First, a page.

“It’s just semantics” of a phrase that ironically has more than one meaning. There’s the face value version, and then there’s the way in which it is used to dismiss what is regarded as trivial and unimportant, often by those who get bored by detail.

The thing is, it is “just” semantics that too often acts as a serious barrier to collaboration working effectively between people and teams.

I was recounting the model of four systemic barriers to collaboration that Morten Hansen described in his imaginatively titled 2009 book Collaboration yesterday. One of those four barriers Hansen calls the Transfer Barrier, and occurs when people have different understanding of the same words, or use different words for the same concept.

For example, when I started my last job in the Housing sector, it took me a good few months to realign my mental models when I heard the word “developer” so that I saw people with spades and bricks and concrete rather than geeks cutting code.

I’ve always assumed that the transfer barrier occurred between professions or between people from different countries. But my colleague Andy Kemp pointed me at this article and it appears the problem might be even more profound.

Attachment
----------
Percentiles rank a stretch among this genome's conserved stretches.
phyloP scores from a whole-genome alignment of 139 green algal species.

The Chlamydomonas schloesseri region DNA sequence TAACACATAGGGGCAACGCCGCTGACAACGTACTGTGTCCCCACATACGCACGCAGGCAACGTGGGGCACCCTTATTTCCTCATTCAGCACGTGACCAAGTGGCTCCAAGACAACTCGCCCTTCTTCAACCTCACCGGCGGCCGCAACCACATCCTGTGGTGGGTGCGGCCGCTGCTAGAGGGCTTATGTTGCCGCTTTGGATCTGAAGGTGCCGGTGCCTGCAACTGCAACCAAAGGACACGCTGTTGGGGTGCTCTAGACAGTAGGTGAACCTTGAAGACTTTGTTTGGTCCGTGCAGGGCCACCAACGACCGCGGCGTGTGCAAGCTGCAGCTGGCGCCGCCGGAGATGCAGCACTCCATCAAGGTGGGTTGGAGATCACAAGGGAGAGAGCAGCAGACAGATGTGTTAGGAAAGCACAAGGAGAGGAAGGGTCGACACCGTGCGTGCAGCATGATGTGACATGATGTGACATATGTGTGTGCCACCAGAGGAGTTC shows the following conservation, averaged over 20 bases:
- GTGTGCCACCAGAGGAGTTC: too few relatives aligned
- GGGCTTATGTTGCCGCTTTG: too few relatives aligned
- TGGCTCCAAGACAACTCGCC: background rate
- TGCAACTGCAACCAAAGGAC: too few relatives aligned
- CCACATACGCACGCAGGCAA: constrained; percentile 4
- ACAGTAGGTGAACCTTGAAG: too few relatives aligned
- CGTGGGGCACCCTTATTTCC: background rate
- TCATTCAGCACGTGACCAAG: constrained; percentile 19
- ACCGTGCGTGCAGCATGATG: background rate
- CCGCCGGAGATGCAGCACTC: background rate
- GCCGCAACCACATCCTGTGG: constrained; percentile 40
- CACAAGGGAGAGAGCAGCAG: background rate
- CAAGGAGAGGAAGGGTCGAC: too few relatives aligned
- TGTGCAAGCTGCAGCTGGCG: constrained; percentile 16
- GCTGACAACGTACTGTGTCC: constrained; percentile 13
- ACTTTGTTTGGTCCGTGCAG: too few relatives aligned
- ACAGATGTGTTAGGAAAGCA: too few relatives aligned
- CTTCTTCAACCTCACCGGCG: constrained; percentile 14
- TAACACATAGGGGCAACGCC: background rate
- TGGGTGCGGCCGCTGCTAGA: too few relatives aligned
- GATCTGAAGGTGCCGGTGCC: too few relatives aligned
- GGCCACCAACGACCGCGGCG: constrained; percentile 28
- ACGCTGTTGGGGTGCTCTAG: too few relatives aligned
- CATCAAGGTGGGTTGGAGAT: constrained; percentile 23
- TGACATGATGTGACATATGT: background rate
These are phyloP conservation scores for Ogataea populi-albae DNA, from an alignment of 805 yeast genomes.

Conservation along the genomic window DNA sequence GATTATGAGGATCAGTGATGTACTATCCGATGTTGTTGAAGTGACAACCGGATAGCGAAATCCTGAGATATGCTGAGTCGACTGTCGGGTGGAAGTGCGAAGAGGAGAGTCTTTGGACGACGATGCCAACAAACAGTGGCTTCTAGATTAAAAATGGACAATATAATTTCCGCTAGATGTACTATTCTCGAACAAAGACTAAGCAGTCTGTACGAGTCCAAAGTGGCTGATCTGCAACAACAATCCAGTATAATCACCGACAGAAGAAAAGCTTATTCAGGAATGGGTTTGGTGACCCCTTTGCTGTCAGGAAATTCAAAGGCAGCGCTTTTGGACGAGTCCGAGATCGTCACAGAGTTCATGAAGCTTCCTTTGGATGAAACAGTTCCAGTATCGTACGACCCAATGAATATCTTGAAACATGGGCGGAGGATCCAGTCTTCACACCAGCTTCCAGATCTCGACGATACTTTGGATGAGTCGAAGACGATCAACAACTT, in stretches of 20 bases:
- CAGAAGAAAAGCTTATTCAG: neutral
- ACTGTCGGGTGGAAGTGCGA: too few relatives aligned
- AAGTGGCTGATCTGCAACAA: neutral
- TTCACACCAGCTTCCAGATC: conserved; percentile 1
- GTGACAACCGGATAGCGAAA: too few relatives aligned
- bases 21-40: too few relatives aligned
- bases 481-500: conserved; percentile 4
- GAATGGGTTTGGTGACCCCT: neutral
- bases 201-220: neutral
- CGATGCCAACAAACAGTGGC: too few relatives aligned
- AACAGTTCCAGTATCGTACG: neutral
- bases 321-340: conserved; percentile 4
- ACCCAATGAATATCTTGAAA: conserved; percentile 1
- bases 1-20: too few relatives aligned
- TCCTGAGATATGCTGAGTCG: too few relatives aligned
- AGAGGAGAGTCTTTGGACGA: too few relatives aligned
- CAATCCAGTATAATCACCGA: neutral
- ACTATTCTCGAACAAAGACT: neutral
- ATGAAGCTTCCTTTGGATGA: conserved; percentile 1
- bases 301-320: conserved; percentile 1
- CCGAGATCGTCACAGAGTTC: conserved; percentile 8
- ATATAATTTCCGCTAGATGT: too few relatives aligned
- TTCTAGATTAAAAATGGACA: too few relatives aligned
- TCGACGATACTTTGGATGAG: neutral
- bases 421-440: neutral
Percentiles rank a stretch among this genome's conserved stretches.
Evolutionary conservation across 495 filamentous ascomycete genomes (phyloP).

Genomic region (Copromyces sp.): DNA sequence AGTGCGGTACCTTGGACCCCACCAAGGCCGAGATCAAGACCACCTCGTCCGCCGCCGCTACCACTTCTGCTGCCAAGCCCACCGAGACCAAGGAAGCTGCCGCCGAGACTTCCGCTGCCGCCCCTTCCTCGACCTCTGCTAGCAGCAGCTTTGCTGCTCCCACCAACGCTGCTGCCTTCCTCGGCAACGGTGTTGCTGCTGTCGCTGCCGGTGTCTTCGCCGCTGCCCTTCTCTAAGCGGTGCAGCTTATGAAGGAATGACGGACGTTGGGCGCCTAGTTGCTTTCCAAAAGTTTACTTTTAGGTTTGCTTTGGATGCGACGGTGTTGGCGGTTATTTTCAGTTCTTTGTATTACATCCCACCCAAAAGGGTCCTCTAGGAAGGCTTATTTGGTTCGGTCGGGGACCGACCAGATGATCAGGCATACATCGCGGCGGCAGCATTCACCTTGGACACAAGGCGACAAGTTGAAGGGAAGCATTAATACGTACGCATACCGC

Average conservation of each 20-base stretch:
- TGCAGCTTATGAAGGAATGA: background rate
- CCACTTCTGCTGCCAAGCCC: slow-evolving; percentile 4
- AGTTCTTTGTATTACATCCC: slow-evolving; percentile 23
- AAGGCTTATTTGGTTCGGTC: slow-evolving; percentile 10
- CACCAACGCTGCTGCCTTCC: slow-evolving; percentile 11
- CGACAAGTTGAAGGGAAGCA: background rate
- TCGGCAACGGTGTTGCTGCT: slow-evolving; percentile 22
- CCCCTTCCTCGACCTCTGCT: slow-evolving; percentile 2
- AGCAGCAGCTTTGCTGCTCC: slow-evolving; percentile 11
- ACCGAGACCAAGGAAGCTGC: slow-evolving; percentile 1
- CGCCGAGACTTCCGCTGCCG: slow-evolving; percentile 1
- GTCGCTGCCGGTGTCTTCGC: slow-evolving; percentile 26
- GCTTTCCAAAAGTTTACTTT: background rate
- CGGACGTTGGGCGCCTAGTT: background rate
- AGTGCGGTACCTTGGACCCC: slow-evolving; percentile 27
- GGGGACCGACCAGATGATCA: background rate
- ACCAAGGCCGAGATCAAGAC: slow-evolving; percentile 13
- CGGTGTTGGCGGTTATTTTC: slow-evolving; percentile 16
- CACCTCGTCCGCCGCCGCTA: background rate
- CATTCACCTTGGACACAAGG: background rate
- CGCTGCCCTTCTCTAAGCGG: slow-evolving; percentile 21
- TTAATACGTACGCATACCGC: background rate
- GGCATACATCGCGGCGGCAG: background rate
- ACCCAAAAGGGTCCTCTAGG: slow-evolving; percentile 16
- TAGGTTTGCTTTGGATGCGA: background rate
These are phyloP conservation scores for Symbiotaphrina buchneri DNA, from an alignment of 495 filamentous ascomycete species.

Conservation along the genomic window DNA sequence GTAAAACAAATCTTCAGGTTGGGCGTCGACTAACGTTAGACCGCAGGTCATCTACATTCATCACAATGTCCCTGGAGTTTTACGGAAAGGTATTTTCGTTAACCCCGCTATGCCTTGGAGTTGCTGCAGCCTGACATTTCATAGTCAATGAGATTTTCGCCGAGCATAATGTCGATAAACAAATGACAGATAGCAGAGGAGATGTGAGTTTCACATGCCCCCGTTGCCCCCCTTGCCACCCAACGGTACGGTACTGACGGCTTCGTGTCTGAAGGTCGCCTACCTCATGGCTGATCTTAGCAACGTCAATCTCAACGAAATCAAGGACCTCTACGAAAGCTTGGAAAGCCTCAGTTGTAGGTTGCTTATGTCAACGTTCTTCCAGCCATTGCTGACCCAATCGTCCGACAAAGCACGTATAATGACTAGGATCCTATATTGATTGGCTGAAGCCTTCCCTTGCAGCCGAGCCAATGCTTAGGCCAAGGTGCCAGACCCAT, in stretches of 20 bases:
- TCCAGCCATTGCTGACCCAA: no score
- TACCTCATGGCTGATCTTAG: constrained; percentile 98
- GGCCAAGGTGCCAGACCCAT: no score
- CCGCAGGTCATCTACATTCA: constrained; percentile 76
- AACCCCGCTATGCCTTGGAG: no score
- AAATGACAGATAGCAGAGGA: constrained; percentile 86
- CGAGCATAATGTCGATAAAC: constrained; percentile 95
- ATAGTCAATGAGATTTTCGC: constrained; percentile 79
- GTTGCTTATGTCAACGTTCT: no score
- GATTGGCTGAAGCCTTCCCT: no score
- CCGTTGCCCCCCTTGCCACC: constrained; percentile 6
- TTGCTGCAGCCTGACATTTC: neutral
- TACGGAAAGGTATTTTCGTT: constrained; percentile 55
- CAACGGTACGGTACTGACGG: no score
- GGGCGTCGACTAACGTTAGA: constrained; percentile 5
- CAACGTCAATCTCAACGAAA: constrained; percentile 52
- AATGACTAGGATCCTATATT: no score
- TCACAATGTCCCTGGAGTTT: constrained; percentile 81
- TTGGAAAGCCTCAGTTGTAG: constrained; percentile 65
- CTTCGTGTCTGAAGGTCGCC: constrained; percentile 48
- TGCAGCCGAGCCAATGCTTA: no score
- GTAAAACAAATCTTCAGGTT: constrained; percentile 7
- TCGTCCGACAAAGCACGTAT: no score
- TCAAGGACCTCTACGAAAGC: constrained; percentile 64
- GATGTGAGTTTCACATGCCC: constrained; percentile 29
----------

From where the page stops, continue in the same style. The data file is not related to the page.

The research it explores reveals that even for seemingly common concepts, the variation in understanding is mind-boggling. Take, as they do, a penguin. Does your mental model of a penguin make it big or small? Light or heavy? And so on, to such an extent that:

The probability two people selected at random will share the same concept about penguins is around 12 percent…

…the team’s results suggest that at least 10 to 30 quantifiably different concept variants exist for even common nouns such as penguin.

So you know that thing when annoying people ask seemingly dumb questions about what people actually mean? Well maybe you should be that person because, after all, it is all semantics.

2 thoughts on “Pick up a penguin

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